CHAPTER. 1. What is Criminal Justice?. Criminal Justice:. … in its broadest sense, the aspects of social justice that concern violations of the criminal law …. Criminal Justice:.
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… in its broadest sense, the aspects of social justice that concern violations of the criminal law …
… in the strictest sense, the criminal (penal) law, the law of criminal procedure, and the array of procedures and activities having to do with the enforcement of this body of law.
What is the
Definition of Crime?
… conduct in violation of the criminal laws of a state, the federal government, or a local jurisdiction, for which there is no legally accepted justification or excuse.
A Brief Overview of Social
Phenomena 1850 - Present
A Brief Overview of Social Phenomena 1850 - Present
A Brief Overview of Social
Phenomena 1850 - Present
… principle of fairness,
the ideal of moral equity.
…deals with fairness in relationships between citizens, government agencies, and business in private matters.
…concern for violations of the criminal law.
Individual Rights vs. Public Order
Individual Freedom vs. Public Safety
…seek to protect personal freedoms within the process of criminal justice.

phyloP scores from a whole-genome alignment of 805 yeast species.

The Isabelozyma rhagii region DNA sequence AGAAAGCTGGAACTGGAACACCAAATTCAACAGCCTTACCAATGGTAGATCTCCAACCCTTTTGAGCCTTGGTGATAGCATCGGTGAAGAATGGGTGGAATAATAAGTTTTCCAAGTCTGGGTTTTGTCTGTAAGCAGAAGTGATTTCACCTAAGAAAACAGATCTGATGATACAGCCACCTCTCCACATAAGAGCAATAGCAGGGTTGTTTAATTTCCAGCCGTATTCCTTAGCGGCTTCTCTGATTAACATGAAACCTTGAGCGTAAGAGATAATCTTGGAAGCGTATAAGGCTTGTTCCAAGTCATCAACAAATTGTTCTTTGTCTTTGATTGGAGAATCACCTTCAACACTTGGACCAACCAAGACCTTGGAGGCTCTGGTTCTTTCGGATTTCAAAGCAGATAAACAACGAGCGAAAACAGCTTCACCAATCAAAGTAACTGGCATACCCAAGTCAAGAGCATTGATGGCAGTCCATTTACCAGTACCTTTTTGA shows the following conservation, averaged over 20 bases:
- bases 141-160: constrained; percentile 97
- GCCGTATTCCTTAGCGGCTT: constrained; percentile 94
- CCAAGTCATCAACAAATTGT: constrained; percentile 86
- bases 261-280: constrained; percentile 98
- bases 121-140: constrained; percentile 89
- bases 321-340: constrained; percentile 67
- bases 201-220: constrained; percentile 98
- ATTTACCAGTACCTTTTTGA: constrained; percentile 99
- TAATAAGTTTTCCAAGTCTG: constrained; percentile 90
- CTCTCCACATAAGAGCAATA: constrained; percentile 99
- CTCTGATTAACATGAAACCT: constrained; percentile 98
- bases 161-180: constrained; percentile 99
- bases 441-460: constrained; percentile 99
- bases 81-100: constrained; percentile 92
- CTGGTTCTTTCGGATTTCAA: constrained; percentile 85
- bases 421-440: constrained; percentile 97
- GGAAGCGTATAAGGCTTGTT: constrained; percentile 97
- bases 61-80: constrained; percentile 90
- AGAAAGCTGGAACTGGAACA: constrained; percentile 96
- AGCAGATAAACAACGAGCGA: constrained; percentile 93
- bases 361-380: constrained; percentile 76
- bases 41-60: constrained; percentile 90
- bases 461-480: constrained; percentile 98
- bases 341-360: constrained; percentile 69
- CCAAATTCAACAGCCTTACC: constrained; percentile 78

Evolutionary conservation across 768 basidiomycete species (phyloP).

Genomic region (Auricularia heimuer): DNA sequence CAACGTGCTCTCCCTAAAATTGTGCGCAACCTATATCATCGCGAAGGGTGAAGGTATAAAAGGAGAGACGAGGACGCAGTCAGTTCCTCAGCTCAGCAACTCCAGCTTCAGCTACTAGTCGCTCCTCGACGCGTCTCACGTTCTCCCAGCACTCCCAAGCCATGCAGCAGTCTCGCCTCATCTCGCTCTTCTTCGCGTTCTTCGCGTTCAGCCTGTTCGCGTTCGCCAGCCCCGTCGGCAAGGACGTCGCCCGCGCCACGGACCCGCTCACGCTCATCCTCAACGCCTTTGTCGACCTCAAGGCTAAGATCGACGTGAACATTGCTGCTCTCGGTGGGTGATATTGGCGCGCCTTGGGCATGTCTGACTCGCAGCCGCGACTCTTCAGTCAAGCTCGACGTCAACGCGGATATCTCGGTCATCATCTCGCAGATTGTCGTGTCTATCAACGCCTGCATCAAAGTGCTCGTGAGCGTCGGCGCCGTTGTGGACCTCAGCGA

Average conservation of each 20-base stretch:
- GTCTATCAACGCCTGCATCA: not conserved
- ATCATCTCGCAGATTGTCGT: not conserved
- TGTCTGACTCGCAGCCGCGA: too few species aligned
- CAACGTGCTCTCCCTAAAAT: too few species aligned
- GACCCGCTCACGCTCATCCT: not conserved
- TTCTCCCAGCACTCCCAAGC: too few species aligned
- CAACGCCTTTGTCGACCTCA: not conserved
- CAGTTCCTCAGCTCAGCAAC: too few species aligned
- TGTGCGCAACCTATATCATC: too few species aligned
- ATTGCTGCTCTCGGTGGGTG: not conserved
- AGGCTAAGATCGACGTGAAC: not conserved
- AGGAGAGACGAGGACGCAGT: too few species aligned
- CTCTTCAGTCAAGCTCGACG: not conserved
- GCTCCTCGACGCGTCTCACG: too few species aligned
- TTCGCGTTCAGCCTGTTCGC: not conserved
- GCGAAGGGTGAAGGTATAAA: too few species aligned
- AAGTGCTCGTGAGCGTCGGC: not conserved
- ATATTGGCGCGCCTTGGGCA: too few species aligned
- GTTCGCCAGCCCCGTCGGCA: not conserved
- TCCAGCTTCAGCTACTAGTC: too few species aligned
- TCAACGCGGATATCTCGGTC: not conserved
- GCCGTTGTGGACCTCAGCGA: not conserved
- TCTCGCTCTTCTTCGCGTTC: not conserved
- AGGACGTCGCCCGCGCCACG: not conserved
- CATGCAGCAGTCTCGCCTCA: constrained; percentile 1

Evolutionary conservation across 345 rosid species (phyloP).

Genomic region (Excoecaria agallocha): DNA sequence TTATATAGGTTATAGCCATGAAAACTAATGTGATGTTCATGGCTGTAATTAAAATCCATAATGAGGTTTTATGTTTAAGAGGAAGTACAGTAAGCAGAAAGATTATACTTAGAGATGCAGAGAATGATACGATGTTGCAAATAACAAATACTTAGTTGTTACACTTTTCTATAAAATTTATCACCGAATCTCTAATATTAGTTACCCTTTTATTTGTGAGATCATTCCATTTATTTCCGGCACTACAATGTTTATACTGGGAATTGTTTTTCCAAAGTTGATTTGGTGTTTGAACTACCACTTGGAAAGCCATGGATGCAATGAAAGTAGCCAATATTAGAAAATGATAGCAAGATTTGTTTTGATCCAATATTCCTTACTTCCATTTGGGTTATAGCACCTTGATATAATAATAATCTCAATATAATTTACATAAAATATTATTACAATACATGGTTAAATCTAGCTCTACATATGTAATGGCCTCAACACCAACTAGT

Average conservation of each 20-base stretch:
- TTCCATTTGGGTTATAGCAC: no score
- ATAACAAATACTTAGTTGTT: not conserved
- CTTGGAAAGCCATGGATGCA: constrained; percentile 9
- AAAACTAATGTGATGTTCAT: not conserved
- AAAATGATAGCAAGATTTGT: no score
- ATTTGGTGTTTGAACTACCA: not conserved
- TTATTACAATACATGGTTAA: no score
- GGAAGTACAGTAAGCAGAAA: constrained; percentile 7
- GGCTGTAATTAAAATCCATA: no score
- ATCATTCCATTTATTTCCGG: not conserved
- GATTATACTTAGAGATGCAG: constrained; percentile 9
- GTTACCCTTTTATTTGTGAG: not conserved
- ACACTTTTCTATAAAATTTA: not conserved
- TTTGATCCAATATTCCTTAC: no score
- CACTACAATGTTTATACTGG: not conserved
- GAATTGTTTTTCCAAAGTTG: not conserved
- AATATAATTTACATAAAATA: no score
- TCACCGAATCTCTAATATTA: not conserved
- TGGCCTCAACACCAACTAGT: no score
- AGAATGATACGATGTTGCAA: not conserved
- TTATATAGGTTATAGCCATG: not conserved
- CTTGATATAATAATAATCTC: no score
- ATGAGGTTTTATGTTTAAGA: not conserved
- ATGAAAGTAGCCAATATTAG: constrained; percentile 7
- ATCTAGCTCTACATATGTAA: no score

…suggest that under certain circumstances involving a criminal threat to public safety, the interests of society should take precedence over individual rights.
This model assumes cooperation between all components of the system towards a common goal.
All components of the criminal justice system are self-serving and compete for limited resources.
Police become aware of a violation of law.
The police, usually during routine patrol, observe a suspicious situation or a crime in progress.
The police respond to a request for assistance either as a result of a phone call from a citizen, or are flagged down while on patrol.
…in criminal proceedings, a writ issued by a judicial officer directing a law enforcement officer to perform a specified act and affording him/her protection from damage if he/she performs it.
…the taking of a person into physical custody by authority of law, for the purpose of charging the person with a criminal offense…
…or a delinquent act or status offense terminating with the recording of a specific offense.
The U.S. Supreme Court reversed the conviction of Ernesto Miranda and thereby established guidelines for the police to follow in the interrogation of suspects.
After the warnings have been given, the following questions should be asked.
At time of booking, the accused’s name, address, time and place of arrest, and charges are entered into the police log.
Fingerprints and photos can also be taken.
An administrative process officially recording an entry into detention after arrest.
Usually occurs within 24 hours of arrest.
Charges against the suspect are read.
Accused is advised of his/her rights.
An attorney is appointed if the accused is indigent.
An opportunity for bail may be provided.
to ensure that the accused appears in court for trial
The U.S. Constitution provides that the state must prove that there is probable cause to believe that the accused committed the crime.